Helping to Shape Regulations for the Australian Offshore Wind Industry

As the global demand for energy continues to grow, so too does the need for renewable energy sources. In recent times, we have seen a growing trend in offshore wind farms.

According to a recent report conducted by Global Industry Analysis, the compound annual growth rate for offshore wind farms around the world is estimated at 25 per cent annually up to 2024. 


The Transition Has Already Begun

Offshore wind farms involve the installation of Wind Turbine Generators (WTG’s) in the ocean connected through a series of complex electrical networks delivering power back to land to then be distributed. Whilst some regions around the globe have been driving investment into offshore wind, there have been limitations, largely related to cost, preventing its growth. 


However, the rapid development of new technologies and particularly larger WTG’s are making offshore wind more affordable. Policy-makers and governments around the world are taking innovative steps to help foster the development of this renewable energy source. 


In March this year, the world’s largest offshore wind generator, the United Kingdom, announced plans to produce 30 per cent of its overall energy mix from offshore wind by 2030 up from 17 per cent in 2018. The United States announced plans to increase its offshore wind generation from 2GW to 20GW by 2030. Remarkably, the total offshore wind capacity in the US is estimated at over 2,000GW.


However, these projects are tiny in comparison to what Asia has committed to. 


By 2030, China is expected to increase its capacity by 15 times. In 2018, China was responsible for half of the world’s investment into offshore wind, totalling more than USD12 billion. South Korea, Japan, Taiwan and India have outlined their own ambitious plans, committing to generate a cumulative 100GW of offshore wind capacity by 2030. 


Further, according to estimates from the International Renewable Energy Agency (IRENA), the total investment around the world in offshore wind could reach USD350 billion by 2030 and USD1.47 trillion by 2050.


Globally, WSP is active in the offshore wind farm industry with experience spanning the UK, US and Australia. 


Offshore Wind is on Australia’s Agenda

Australia’s first offshore wind farm was announced in 2012. To be located off the coast of Victoria in the Gippsland region, the project is set to generate around 20 per cent of Victoria’s power supply, reducing carbon emissions and creating a sustainable energy source.


“WSP has been a foundation Partner on Australia’s first offshore wind farm. Since 2015, WSP has assisted with pre-feasibility and the first exploration licence process”, says Sean Myers, WSP Technical Executive for Environmental Services. “As a foundation partner, we have provided turnkey project management, environment, planning and environmental engineering services for the project”.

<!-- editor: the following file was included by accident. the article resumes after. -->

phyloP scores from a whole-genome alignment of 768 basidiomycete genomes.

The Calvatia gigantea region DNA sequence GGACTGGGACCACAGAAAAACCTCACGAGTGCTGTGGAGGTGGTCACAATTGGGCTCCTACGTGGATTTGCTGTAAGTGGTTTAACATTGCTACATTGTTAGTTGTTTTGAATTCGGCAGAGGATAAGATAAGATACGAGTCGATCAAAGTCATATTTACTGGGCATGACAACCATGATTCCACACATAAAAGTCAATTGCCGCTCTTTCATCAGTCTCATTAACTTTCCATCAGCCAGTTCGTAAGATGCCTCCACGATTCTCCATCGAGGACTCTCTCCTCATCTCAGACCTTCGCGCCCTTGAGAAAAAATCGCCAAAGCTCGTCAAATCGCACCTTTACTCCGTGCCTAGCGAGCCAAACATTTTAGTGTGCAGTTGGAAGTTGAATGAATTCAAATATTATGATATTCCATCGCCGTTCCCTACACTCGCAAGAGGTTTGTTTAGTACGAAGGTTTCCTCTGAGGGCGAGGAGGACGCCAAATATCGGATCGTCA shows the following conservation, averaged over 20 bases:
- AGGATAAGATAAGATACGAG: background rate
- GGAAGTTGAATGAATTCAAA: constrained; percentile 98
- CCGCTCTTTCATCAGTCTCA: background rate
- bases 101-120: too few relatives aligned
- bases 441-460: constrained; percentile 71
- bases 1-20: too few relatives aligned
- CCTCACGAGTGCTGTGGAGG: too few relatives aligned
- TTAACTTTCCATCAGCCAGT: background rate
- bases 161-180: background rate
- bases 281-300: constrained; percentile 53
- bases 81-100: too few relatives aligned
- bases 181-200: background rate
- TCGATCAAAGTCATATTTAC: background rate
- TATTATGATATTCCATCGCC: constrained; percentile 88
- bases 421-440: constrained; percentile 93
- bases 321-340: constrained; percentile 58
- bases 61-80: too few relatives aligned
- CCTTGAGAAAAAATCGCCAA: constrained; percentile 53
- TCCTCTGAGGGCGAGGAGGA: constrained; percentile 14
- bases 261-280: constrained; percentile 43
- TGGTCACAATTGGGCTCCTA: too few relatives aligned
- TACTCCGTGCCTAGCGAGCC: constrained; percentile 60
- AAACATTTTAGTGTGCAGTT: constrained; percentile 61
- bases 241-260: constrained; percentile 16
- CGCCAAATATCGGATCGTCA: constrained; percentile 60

Sean adds, “This project is setting the standard for the Australian renewables sector. As an economy that is largely reliant on fossil fuels, it is important we embrace these emerging energy sources to ensure a reliable and clean energy future.”


Regulatory Frameworks are Needed

Through working on Australia’s first offshore wind farm project, our team has been actively involved in the local development of the industry,” explains Sean. “With so much investment happening around the world, the Australian industry is working cooperatively with all levels of government in the formation of regulation to help guide this emerging sector. 


“Admittedly offshore wind farms are a new frontier for Australia, however, it is important that we learn from what has evolved internationally and form the regulatory landscape promptly for our domestic market so that we can fast-forward our progress in this space. We are clearly at a point where offshore wind is a viable option capable of making a tangible difference to Australia’s power mix.”


Over the last four years, WSP has been at the forefront of this new regulatory process working with industry, state and commonwealth government regulators to help lay the foundations for the development of a new framework. 


However, offshore wind farm projects are complex. With each offshore project comprising both offshore and onshore components, regulatory frameworks are complicated. Both components are governed by a distinct suite of state and federal environmental and planning legislation and regulatory requirements, each with unique stakeholders and environmental issues. 
Sean concludes, “WSP has been involved as a key partner in navigating this new environmental regulatory process and has been assisting with obtaining Australia’s first exploration licence for the offshore wind farm industry. We are pleased to be part of this new direction for sustainable energy projects in Australia, as this new delivery approach for the offshore wind farm industry is helping to create a truly sustainable energy solution for Australia.”


For more information on WSP’s involvement in Australia’s first offshore wind farm project, please click here.


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